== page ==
Older teenagers should also be encouraged to find a job such as waiting tables or bagging groceries at a local store. This will not only help them on their way to independence, but the money earned can supplement their allowances (if they receive one).
Do Not Give Up
Let’s be honest. It is not easy to do daily, mundane tasks. Work is hard, and teaching a child to do it is even more challenging. To diligently teach your children to do chores requires a sustained effort. Often, the yield for your efforts only appears as they become older. But your attitude toward your job of teaching them chores will help mold their attitudes toward doing them. They learn a lot through observation!
Do not be discouraged if you are new to God’s Way and your children are older. Start where you are, and effectively teach them during the remaining time they are in your care.
Essentially, a parent’s role is to help children be able to survive when they are on their own. If parents do not impart life lessons to their children, they are left to learn these lessons by themselves the hard way—or even not at all.
A Mind to Work
Work is an inescapable part of existence. Jesus Christ said that He and the Father both work (John 5:17).
As important as work is, remember to expect participation and not perfection when it comes to children doing chores. Children are still carnal, and will take chances and shortcuts wherever they can. We have all been guilty of similar behavior in our relationship with our Father in heaven. Be sure to balance encouragement with correction! Allow children to make mistakes and learn from them.
For example, you cannot expect your son to make his bed in the morning as if he were at a U.S. Marines boot camp. After your daughter finishes doing the dishes, there will likely be a speck or two of food, and the counters will have a few stains or crumbs that remain. The same goes for other chores; sections of grass will be left uncut after mowing the lawn—towels and toys will be hiding under the bed after the bedroom has been “organized”—dust still covers difficult-to-reach sections of cabinets and bookshelves. In these cases, be sure to let your children know what they missed, but help them by demonstrating how to complete the job.
For teenagers, however, do not pick up the slack. If they did an unsatisfactory job, make sure they know about it and go back to finish the task. Do not let them settle for mediocrity!
Coupled with the importance of chores, teach your children that life, on the other end of the spectrum, is not just about work. Work must be balanced with proper rest. Teach them the full perspective of the Sabbath command, which states that we work for six days and we rest on the seventh (Ex. 20:8-11). Rest is commanded right alongside work.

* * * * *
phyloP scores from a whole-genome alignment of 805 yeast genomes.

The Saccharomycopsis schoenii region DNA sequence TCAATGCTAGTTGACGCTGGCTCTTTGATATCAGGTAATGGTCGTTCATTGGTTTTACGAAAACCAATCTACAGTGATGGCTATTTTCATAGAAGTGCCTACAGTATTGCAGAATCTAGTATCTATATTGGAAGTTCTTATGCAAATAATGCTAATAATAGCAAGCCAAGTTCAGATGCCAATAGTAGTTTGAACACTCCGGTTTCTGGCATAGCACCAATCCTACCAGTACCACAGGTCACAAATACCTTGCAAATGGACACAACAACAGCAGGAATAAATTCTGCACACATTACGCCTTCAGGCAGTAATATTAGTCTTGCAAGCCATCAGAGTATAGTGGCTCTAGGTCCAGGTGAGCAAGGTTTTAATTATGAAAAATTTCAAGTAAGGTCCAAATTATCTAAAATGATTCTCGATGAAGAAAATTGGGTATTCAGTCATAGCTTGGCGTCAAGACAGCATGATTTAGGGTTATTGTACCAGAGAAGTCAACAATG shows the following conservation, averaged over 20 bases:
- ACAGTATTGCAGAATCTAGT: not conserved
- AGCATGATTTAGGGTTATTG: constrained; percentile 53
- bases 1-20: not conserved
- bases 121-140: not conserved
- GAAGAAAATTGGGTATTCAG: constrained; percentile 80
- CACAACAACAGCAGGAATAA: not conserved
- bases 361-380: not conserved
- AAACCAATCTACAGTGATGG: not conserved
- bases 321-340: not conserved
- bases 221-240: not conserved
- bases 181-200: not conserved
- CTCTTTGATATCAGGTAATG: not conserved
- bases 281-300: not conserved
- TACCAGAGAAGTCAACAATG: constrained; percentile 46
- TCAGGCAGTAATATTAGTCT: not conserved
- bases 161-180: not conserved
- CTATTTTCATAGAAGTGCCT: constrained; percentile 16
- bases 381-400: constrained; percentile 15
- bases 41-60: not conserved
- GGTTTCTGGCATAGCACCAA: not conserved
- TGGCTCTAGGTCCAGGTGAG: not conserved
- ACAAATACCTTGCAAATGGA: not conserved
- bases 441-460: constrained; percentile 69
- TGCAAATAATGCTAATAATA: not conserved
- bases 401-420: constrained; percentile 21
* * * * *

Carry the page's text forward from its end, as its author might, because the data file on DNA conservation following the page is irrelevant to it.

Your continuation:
Above all, make chores fun! If we as parents can succeed in teaching our children the following lesson, then we have taken a big step forward to help them enjoy and look forward to working. Notice: “The desire accomplished is sweet to the soul” (Prov. 13:19). “Desire” in this verse means “a delight” or the “longing of one’s heart.”
The pleasure created by accomplishing chores will help children desire to do them again.
Recall the two traits deemed essential to happiness and success—love and work ethic. Developing one quality leads to the development of the other.
Within a family, parents who love their children will teach work ethic by showing them the benefits of doing work. The commitment and time involved in teaching kids this helps develop the bonds and ultimately increases the love between parents and children.
Just as important, this connection extends beyond the home and as children grow into adulthood.
When children are small, they feel as though the whole world revolves around them. They believe the sun sets because they must go to bed and not the other way around. This inwardly focused mindset, understandable for a small child, unfortunately can linger as they get older and can easily creep into our families and the Church.
Because doing chores teaches children the importance of working together as a team, it will help them grow up to appreciate nature and show gratitude for the things that are provided to them. They will more readily look beyond themselves, and are better prepared to exhibit love or outgoing concern for others.
Love and work ethic are crucial traits God desires to see in His children—because they are His character traits too. Along with saying both He and the Father work, Christ describes both Himself and the Father as “love” (I John 4:8). The result: God is the happiest being in the universe!
To learn more about teaching children the importance of work, as well as other areas in which we should properly raise our children, review Train Your Children God’s Way.
As parents, teaching our children to do chores will help to ensure they have a wonderful future. It prepares them for their ultimate purpose—membership in the God Family.
Invest in their success!